Archive for April 12th, 2015

by William Skink

Last year a Princeton study showed that without the influence of wealth, people don’t impact policy. This is quantifiable proof that America is an oligarchy:

The two professors came to this conclusion after reviewing answers to 1,779 survey questions asked between 1981 and 2002 on public policy issues. They broke the responses down by income level, and then determined how often certain income levels and organised interest groups saw their policy preferences enacted.

“A proposed policy change with low support among economically elite Americans (one-out-of-five in favour) is adopted only about 18% of the time,” they write, “while a proposed change with high support (four-out-of-five in favour) is adopted about 45% of the time.”

On the other hand:

When a majority of citizens disagrees with economic elites and/or with organised interests, they generally lose. Moreover, because of the strong status quo bias built into the US political system, even when fairly large majorities of Americans favour policy change, they generally do not get it.

They conclude:

Americans do enjoy many features central to democratic governance, such as regular elections, freedom of speech and association and a widespread (if still contested) franchise. But we believe that if policymaking is dominated by powerful business organisations and a small number of affluent Americans, then America’s claims to being a democratic society are seriously threatened.

This economic powerlessness was on tragic display over the weekend at our nation’s capitol. While tourists swarmed DC a man allegedly committed suicide on the steps of the Capitol building. One witness claimed he had a sign that said “something about taxing the 1%”.

As it becomes more obvious that America is not a Democracy, there is a correlating diminishment of what it means to be a citizen.

A few days ago I wrote about the Obama regime peddling more weaponry than any president since WWII (he exceeded Bush’s 8 year sales total by year 5 of his presidency). What does that have to do with American citizenship? Allow me to explain.

One of America’s best customers is Saudi Arabia. Saudi Arabia is currently bombing the poorest nation in the Middle East, Yemen. And in Yemen there are American citizens who have been abandoned by their government:

Khalid Awnallah, a Yemeni-American, is safe today in Michigan, but his wife and four children are among the thousands of American citizens believed stranded in the midst of an escalating civil war in Yemen.

“They are in a bad situation there, they are hearing bombs all the time and are scared to go out,” said Awnallah, whose family is in the Rada’a district of southern Yemen, a site of frequent battles between Houthi rebels and members of Al Qaeda in the Arabian Peninsula.

Despite the ongoing danger to their lives, Awnallah says that his family has received no assistance from the U.S. government. “[My family] has tried to get in touch, but no one is helping them,” he said. “They are asking me all the time if they are going to die here.”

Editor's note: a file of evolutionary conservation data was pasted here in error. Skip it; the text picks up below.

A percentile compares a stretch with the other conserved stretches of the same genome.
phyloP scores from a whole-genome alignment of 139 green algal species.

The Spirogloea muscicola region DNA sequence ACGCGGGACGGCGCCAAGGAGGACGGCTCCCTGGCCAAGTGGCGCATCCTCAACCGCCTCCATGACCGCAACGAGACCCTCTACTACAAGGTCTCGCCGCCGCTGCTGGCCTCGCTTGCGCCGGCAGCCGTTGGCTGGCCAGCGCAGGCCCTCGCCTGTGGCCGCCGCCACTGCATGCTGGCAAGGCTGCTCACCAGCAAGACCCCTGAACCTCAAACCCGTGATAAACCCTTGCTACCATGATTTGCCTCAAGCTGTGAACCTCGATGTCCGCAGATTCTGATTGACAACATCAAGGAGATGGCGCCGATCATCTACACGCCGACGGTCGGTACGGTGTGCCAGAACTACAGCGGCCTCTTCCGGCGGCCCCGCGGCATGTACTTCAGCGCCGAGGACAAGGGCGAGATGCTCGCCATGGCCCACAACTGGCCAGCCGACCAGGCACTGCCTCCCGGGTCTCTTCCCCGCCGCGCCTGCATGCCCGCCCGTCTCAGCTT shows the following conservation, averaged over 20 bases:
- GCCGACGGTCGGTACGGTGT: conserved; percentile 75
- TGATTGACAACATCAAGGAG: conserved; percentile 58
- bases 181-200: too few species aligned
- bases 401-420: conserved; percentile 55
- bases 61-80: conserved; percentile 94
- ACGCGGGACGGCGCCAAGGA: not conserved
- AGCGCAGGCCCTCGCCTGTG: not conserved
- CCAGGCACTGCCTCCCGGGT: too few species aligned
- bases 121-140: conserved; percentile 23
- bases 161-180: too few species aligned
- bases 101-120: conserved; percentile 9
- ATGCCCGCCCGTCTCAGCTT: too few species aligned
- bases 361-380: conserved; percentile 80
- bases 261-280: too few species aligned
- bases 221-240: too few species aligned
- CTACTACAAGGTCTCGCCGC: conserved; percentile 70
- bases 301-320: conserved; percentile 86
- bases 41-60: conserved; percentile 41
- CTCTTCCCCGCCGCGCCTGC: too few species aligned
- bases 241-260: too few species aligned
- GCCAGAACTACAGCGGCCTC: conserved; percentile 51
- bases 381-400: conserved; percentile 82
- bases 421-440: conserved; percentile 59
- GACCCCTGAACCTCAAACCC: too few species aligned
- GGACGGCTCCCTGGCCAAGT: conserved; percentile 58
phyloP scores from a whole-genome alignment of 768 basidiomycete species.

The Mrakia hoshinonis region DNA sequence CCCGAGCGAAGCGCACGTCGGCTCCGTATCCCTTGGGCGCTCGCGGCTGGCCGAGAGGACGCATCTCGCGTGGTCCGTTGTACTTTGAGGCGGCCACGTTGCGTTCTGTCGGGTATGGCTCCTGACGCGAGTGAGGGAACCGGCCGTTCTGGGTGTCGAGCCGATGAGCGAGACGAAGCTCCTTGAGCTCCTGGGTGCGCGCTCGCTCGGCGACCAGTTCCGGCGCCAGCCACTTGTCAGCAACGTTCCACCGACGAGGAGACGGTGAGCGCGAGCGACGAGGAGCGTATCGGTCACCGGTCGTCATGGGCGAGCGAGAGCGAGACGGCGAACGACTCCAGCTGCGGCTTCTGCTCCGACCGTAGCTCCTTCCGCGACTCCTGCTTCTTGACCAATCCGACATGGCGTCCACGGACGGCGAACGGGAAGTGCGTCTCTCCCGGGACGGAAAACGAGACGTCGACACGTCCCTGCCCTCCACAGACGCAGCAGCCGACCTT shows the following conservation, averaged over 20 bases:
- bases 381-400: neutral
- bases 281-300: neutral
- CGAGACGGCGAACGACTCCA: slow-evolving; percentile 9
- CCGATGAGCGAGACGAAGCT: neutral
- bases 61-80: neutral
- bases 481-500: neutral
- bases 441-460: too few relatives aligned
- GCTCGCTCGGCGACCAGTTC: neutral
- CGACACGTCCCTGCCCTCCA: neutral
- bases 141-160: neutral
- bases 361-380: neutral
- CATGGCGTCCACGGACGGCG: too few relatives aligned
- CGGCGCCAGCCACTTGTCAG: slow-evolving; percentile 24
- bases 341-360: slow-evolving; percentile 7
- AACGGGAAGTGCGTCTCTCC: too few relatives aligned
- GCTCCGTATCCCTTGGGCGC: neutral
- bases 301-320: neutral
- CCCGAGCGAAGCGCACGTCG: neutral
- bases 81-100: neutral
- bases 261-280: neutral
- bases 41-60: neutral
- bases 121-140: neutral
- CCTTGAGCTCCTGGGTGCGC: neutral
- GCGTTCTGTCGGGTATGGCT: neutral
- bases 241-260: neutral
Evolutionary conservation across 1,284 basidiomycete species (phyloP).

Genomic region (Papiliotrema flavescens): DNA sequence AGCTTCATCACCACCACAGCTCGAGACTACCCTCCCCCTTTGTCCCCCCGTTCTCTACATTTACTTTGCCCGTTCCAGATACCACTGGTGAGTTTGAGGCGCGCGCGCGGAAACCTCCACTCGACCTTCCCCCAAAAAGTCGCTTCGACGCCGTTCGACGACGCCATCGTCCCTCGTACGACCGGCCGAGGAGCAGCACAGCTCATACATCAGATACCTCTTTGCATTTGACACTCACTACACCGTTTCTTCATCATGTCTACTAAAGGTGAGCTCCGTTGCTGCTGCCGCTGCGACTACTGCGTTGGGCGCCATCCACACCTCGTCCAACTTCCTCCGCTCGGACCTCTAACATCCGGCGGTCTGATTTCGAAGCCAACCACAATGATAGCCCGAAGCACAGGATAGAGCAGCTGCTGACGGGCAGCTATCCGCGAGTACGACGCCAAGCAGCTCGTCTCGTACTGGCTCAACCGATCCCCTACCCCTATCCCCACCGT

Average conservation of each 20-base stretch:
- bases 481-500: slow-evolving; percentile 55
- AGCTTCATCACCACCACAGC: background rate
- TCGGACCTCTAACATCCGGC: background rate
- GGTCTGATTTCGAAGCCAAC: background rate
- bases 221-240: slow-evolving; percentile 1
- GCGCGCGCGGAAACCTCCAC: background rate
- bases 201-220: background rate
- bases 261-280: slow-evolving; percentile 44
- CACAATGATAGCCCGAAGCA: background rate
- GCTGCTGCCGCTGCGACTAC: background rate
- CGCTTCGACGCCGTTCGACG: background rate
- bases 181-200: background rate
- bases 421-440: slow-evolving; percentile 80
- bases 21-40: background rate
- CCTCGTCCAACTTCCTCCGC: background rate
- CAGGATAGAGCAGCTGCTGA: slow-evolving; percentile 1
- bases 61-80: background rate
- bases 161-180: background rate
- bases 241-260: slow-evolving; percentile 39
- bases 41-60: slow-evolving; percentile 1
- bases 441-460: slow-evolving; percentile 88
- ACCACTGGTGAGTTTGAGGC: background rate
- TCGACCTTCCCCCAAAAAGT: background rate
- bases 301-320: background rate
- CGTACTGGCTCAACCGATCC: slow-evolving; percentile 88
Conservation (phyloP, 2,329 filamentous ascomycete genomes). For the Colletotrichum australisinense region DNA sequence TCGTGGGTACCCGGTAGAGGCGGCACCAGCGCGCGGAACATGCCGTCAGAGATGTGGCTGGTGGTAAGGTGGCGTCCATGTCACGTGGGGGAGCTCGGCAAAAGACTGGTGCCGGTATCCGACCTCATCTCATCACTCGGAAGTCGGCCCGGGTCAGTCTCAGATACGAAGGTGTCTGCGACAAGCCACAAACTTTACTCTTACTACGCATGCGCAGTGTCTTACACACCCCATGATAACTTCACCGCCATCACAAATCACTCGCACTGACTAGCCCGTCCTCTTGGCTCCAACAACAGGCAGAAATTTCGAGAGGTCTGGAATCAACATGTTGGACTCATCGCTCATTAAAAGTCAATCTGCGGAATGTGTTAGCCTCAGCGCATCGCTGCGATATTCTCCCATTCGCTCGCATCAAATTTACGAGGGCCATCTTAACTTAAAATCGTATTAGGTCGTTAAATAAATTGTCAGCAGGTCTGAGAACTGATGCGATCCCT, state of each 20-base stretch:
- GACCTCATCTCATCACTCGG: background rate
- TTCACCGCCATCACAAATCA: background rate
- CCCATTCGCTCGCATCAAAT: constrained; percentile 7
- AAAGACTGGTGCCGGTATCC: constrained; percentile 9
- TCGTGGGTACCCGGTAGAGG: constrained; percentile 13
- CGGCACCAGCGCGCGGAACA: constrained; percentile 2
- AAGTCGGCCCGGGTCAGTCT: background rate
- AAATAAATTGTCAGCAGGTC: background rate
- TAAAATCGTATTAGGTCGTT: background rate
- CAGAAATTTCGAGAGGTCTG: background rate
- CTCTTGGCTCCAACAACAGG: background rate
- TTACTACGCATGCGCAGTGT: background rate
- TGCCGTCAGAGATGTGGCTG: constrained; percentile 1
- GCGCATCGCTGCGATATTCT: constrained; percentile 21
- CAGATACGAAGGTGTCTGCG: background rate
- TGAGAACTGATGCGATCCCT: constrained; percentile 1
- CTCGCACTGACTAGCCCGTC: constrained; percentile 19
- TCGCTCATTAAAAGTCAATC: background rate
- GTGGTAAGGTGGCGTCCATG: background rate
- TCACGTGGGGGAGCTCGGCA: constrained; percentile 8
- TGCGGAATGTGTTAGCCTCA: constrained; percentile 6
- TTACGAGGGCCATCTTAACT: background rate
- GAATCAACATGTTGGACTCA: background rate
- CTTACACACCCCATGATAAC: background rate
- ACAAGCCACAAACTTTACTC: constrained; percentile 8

On April 9, the Council on American-Islamic Relations filed a lawsuit against the U.S. government on behalf of Awnallah’s family and dozens of other Yemeni-Americans trapped in the country. Citing Executive Order 12656, which obligates “protection or evacuation of U.S. Citizens and nationals abroad” in times of danger, the lawsuit further alleges that the U.S. government’s refusal so far to conduct evacuation operations in Yemen represents the continuation of longstanding policies that effectively deny full citizenship rights to Yemeni-Americans.

You would think, since American intelligence is no doubt helping coordinate Saudi Arabia’s bombardment, that extracting these American citizens would be a relatively risk-free matter. So why hasn’t it happened? Is it those funny sounding foreign names? You would think a president who has had his own citizenship questioned by racist Republicans would be a little more sensitive to the plight of these stranded citizens in Yemen.

And then there’s Egypt, where as of last month weaponry is once again flowing. Weeks after that decision, a judge in Egypt sentenced a U.S. citizen (along with many other) to life imprisonment:

CAIRO — An Egyptian court on Saturday sentenced an American citizen, Mohamed Soltan, to life imprisonment for supporting an Islamist protest against the military ouster of President Mohamed Morsi of the Muslim Brotherhood in the summer of 2013.

The presiding judge, Mohammed Nagi Shehata, sentenced more than 35 other defendants in the case to the same penalty and also confirmed death sentences in the same case for about a dozen defendants, including the Muslim Brotherhood’s top spiritual guide, Mohamed Badie, 71, as well as Mr. Soltan’s father, Salah Soltan.

Would there be more vigorous efforts to help these citizens if they had names like Mike or Sally?

The erosion of what it means to be an American citizen is a very disturbing trend. If you are not white and wealthy, there is more and more evidence that you simply don’t matter. The policies you want won’t be supported by your elected officials, the government won’t help you if you’re trapped abroad, and the constitution won’t protect you if the President decides you’re a terrorist and wants to kill you.

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